From growing up in Churchill to walking Melbourne runways, 23 year-old Hollie Johnson is now off to the United States and Canada.
The university photography student walked her first runway in 2013 as part of the Indigenous Runway Project and soon joined Global Indigenous Management, an agency founded to empower indigenous people.
She has since featured at several spring fashion shows and travelled to New Zealand, wearing outfits created by indigenous designers.
This September Ms Johnson is off for a three-week tour of Canada and the US, spending time with a Canadian First Nations community and participating in a Los Angeles fashion show.
“I would say my confidence has definitely gone up a lot (since beginning modelling),” Ms Johnson said.
“Tina (Waru), my manager and (project) founder, has seen a huge improvement in me.
“Knowing I can stand up, speak loud and proud and help her out, to see that I’m growing, it’s something she loves seeing, her models progressing a bit.
“I usually do (get emotional) if I have to say something – it’s just having a lot of passion for what you do.”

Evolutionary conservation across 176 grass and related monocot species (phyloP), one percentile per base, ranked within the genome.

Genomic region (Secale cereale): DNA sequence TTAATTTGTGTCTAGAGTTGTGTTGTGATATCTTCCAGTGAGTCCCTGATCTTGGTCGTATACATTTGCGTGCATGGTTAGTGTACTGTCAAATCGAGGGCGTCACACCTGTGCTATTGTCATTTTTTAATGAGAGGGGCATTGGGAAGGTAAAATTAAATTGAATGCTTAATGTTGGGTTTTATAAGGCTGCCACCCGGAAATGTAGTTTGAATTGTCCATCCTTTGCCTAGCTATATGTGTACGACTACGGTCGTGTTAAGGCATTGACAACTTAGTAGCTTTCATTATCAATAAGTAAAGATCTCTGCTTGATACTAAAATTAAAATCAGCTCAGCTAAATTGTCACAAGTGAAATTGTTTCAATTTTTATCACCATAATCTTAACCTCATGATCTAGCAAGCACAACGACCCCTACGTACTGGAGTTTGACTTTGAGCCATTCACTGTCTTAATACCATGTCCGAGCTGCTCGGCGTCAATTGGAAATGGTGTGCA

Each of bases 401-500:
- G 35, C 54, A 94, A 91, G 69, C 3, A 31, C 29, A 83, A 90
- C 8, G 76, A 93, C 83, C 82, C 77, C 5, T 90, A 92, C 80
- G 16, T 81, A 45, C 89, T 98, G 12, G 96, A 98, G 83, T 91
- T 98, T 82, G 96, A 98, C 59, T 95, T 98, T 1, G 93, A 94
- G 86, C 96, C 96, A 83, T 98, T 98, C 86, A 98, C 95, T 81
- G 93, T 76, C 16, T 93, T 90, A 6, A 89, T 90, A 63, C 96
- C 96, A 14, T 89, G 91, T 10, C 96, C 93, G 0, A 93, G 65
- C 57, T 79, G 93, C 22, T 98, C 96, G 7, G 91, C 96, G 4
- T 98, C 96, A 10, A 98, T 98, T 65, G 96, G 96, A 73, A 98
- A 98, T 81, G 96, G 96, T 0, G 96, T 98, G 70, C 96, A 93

GIM is a management agency Tina Waru formed as a platform for indigenous models and designers to showcase their creativity and skills.
It complements her Indigenous Runway Project, which aims to support and showcase indigenous people and increase their representation in the fashion industry.
Having already made a mark in Australia and New Zealand, the project will head to Canada to provide similar pathways for First Nations young people.
“It is so amazing to watch the transformation of the young people, especially Hollie,” Ms Waru said.
“She has her shoulders up and she embraces who she is. When we walk the platform, they (the models) stand there as proud, Aboriginal young people.
“That’s the amazing thing this platform has provided these young people. To watch Hollie grow from that super shy girl into such a confident, emerging leader is amazing.”
Ms Johnson describes GIM as an agency that does not discriminate against height, skin colour or age, but “is more of a family”.
She has now taken on a mentoring role as one of the more experienced models, helping the younger girls through training, dress rehearsals, fittings and run-throughs before each event.
Although she is not set on a career in fashion photography, Ms Johnson said the experience had given her a confidence boost along with great connections.
“Some of the models in the industry say there is a huge difference in the atmosphere, the environment and the people,” Ms Johnson said.
“It’s not one-on-one competiveness; we are all in it together.”
Ms Johnson departs in the last week of September for the three-week trip, with hopes fundraising will help cover some of the expenses.
Anyone who wishes to sponsor the trip can email Ms Johnson via firstname.lastname@example.org
Those who wish to volunteer or support the initiative can visit GIM’s website at www.globalindigenousmanagement.com